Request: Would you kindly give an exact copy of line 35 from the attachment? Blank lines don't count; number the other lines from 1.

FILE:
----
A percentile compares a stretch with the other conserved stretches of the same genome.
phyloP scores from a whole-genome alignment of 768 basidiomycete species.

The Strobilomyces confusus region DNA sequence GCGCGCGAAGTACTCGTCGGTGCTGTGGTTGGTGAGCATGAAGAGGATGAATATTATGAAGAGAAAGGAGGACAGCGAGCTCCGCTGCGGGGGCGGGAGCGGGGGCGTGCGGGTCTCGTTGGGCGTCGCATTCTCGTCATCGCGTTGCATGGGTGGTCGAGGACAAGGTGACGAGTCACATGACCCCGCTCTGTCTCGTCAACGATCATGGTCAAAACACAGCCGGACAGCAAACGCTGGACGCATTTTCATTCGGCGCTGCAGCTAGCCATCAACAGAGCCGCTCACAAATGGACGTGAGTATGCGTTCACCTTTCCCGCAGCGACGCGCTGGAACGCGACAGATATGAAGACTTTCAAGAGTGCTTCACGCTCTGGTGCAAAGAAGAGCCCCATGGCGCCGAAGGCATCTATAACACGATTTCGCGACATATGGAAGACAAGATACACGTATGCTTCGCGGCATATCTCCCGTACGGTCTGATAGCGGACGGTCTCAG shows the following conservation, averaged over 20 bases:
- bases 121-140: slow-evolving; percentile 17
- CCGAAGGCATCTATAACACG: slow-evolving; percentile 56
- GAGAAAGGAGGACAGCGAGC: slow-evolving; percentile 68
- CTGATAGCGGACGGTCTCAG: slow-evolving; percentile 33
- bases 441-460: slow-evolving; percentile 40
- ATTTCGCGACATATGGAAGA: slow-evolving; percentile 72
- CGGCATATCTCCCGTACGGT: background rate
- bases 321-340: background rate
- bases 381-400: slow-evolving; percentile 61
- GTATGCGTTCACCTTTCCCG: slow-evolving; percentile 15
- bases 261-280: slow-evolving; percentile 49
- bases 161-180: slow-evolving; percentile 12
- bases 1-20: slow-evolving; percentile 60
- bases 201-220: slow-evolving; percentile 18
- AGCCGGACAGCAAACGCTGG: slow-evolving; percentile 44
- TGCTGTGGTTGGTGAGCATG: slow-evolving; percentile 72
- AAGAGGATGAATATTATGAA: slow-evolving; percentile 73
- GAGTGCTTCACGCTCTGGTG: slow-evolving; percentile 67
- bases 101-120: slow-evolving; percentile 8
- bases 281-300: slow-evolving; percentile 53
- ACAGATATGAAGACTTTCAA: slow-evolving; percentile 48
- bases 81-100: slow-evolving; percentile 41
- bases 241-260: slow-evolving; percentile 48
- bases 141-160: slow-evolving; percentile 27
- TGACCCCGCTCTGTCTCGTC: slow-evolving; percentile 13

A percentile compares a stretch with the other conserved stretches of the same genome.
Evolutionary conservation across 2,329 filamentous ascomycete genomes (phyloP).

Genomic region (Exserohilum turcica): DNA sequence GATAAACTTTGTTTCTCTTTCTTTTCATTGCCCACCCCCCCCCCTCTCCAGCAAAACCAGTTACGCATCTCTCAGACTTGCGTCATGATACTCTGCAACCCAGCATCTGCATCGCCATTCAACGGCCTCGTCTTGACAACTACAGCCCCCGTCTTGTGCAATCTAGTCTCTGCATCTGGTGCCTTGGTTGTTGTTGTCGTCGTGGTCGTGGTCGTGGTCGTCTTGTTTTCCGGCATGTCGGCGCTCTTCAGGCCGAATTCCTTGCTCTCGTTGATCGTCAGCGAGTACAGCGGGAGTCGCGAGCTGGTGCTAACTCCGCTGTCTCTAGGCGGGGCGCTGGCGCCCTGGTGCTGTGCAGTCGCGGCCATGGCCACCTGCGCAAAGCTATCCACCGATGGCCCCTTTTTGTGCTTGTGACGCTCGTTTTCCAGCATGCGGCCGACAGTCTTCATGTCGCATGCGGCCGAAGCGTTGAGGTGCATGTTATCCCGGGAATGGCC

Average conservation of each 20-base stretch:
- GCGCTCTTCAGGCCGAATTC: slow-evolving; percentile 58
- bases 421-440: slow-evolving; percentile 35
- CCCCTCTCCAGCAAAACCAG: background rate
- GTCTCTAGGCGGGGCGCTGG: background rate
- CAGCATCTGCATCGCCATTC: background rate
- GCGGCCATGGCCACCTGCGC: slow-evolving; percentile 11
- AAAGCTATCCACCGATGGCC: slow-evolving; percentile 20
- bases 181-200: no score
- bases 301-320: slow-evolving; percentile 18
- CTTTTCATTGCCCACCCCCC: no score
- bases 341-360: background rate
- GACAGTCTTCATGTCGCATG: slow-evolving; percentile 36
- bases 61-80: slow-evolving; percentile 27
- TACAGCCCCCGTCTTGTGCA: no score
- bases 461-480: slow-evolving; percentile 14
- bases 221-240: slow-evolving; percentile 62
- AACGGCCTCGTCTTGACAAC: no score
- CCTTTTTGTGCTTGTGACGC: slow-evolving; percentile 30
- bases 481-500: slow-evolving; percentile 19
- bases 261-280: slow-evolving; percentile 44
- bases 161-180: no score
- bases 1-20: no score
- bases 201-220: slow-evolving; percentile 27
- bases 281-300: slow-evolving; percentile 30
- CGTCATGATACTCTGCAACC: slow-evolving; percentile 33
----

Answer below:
- CCCCTCTCCAGCAAAACCAG: background rate